The Community Health Practitioners Registration Board of Nigeria, on Friday, cautioned health students against engaging in unethical conducts and acts that could mar their professional reputation in the future.
The board’s Chairman, Mr Sule Galadima, stated this at the end of a two- day workshop, organised by the Association of Community Health Students of Nigeria (ACHSN), in Karu Local Government Area of Nasarawa State.
The News Agency of Nigeria (NAN) reports that the workshop, with the theme, “Community Health: Our Concern”, is being attended by health students from various colleges of health technology in Northern states, including the Federal Capital Territory.
According to Galadima, it is imperative for the students to always adhere strictly to the ethics of their profession and be conscious of their importance in the society.
“The importance of this association to the development of human health, especially in rural communities, cannot be overemphasised.
“I want to call on you to be serious in your studies, in order to excel in your academic pursuit.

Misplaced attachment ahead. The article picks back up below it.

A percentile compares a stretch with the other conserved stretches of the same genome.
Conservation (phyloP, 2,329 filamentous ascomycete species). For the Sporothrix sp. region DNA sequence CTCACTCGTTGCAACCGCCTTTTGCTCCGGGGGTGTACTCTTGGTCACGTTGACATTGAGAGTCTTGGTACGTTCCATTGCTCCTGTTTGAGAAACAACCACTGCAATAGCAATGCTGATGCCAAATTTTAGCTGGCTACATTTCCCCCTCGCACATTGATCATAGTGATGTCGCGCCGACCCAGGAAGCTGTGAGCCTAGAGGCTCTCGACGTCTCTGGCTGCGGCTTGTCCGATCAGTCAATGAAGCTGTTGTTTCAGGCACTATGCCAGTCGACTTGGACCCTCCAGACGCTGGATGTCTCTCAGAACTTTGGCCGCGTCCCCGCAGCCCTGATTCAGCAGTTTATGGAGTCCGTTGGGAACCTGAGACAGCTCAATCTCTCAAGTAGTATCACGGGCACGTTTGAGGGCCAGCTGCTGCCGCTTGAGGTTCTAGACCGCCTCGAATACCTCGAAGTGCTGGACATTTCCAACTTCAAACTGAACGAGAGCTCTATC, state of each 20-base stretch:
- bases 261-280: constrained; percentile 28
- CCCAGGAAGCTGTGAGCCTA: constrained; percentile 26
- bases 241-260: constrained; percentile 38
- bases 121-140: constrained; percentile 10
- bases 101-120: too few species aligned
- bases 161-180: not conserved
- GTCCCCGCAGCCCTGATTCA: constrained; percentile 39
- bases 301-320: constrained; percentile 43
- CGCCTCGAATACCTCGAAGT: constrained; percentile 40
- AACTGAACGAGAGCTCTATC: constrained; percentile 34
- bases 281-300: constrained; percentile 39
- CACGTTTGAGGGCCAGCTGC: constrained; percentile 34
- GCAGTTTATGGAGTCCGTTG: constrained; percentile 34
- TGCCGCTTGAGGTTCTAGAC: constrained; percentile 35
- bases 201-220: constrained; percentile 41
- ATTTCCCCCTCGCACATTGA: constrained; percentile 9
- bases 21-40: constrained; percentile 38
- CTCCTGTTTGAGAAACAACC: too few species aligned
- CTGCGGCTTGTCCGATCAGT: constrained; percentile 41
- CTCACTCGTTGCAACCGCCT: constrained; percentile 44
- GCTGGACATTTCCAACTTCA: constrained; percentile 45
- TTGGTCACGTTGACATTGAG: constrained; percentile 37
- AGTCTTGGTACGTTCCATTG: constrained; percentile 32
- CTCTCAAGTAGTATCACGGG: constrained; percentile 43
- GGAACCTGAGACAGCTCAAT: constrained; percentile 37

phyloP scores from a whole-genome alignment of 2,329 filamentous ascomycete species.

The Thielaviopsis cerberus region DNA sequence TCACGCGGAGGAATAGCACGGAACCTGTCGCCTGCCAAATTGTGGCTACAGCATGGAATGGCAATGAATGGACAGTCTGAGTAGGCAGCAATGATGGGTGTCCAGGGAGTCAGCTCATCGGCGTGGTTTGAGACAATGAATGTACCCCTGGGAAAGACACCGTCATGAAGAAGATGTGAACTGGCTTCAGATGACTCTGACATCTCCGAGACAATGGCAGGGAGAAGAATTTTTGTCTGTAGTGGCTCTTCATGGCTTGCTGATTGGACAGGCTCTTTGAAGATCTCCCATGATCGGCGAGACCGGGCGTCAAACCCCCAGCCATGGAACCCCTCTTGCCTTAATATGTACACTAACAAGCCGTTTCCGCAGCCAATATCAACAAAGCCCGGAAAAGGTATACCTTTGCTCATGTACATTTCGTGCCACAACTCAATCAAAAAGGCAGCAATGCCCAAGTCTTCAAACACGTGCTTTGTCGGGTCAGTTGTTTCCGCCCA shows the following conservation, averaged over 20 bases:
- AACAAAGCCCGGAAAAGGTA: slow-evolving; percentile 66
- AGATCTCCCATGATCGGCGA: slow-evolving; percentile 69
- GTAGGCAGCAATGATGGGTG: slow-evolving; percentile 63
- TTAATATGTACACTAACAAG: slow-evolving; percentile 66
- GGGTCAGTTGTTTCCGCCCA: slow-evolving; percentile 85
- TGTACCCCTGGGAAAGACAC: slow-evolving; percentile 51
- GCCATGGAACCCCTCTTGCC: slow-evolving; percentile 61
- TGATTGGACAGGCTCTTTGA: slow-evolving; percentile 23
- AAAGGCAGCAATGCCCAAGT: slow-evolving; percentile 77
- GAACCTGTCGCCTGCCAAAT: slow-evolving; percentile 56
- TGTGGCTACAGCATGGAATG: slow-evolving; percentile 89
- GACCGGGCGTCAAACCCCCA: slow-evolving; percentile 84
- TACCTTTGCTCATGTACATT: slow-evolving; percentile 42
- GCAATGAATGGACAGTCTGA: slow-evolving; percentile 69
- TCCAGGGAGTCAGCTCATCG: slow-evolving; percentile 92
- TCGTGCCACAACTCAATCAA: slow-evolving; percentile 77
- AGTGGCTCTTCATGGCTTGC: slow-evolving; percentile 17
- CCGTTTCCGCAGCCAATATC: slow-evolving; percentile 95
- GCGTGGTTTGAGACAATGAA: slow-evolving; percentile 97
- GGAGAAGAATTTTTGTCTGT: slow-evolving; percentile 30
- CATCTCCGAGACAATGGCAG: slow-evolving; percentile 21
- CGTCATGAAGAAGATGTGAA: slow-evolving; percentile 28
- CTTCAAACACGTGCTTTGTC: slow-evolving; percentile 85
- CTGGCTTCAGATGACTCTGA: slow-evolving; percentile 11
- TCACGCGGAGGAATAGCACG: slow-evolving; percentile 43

“You must also shun unethical conducts and other sharp practices in the course of your study, in the interest of the health of our people,” he said.
Galadima described the workshop as timely, considering the challenges being faced in rural communities in accessing healthcare delivery.
He also enjoined the students to always confine themselves to the specified guidelines, adding that it would assist them in making reference and referrals in the course of their assignments.
Also speaking, the board’s Registrar, Mr Mohammed Adebayo, said that the workshop was meant to further equip the students with additional knowledge in community health’s best practices.
He called on the organisers to sustain the workshop in the years ahead, since it was being organised for the first time in the history of the association.
Earlier, Mr Yunusa Kutigi, the National President of ACHSN, said that the workshop was being attended by delegates from all the 65 accredited colleges of health technology in the 19 Northern states.